Called chimeras, animals that share essentially human biological qualities, such as human organs from the liver to the brain, are under development in Japan as a way of harvesting organs for transplant.
Animals called chimeras, which grow human organs ranging from the liver to the brain, are under development in Japan as a way of harvesting organs for transplant. Bioethicists have already voiced concerns over animals that share uniquely human characteristics, including animals with human sperm or eggs or a non-human primate with a humanized brain. “The Japanese team claims that their technique rules out the possibility of creating a pig with human gonads or brain, but that remains an untested claim. If the technique fails, the boundary will be crossed.”
What’s the Big Idea?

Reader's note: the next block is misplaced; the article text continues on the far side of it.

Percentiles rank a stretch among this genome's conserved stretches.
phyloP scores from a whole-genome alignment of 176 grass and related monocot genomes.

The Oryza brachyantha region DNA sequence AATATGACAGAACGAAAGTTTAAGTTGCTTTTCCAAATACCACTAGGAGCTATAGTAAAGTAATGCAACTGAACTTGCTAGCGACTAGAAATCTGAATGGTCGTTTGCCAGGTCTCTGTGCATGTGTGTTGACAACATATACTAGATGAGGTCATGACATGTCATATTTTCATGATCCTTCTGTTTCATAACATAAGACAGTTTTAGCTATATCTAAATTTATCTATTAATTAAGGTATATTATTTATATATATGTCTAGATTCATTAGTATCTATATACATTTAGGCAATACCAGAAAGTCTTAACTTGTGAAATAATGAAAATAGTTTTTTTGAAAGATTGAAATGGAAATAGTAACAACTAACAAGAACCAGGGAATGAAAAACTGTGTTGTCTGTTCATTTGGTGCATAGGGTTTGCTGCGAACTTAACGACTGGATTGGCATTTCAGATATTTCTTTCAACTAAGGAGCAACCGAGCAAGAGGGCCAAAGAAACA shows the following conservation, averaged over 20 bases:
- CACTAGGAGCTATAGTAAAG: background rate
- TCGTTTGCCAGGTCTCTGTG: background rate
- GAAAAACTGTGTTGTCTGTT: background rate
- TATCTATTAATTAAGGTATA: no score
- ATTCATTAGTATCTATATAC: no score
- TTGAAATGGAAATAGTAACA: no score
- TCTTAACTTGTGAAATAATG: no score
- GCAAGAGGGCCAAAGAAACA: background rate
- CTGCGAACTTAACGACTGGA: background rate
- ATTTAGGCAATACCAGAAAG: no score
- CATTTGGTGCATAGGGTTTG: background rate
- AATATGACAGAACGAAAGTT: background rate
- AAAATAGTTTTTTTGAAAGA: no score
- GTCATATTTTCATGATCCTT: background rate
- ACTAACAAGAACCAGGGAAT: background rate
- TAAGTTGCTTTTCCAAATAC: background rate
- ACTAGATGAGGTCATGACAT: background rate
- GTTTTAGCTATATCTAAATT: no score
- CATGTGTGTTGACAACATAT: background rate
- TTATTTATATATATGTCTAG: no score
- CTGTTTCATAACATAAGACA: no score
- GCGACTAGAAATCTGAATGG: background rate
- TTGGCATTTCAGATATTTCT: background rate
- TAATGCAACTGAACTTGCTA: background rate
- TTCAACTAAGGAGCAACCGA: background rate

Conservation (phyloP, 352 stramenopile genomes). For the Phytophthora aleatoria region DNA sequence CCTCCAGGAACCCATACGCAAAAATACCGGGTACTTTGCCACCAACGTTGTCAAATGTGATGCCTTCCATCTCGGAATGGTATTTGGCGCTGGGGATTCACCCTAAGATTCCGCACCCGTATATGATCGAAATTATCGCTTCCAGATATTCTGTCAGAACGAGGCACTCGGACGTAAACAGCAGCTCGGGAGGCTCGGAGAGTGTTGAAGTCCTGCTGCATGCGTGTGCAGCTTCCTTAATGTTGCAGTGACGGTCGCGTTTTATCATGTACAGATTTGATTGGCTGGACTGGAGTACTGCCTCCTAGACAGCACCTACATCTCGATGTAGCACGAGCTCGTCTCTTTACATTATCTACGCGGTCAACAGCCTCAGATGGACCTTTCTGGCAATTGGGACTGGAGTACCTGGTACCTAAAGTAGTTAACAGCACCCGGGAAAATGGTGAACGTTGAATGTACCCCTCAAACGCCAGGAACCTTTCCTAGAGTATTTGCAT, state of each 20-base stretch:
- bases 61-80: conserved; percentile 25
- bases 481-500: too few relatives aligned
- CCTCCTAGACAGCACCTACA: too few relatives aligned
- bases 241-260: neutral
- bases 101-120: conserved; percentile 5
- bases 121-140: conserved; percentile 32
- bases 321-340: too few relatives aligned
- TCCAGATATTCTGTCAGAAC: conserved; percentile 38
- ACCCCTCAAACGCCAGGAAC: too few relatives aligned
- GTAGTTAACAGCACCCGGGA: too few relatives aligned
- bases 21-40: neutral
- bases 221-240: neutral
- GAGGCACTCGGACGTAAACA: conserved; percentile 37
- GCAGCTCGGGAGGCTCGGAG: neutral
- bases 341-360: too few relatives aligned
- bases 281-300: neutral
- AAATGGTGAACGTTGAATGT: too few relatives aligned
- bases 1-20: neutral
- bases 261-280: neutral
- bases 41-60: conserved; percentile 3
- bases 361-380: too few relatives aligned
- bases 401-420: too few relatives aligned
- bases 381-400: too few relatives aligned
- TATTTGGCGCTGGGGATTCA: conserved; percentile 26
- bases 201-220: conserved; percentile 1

The UK Academy of Medical Sciences has already weighed in on the issue of animals containing human material in a report published two years ago. The report concluded that most research on chimeras is permitted under existing laws, but it did identify some experiments which should not yet be done. The goal of chimeras, for now, is to create human organs available for transplant. “There are also looming questions of animal welfare. To satisfy the demand for organs would require the sacrifice of about a million pigs a year. Of course, any ethical concerns must be weighed against the potential benefits for human health and life.”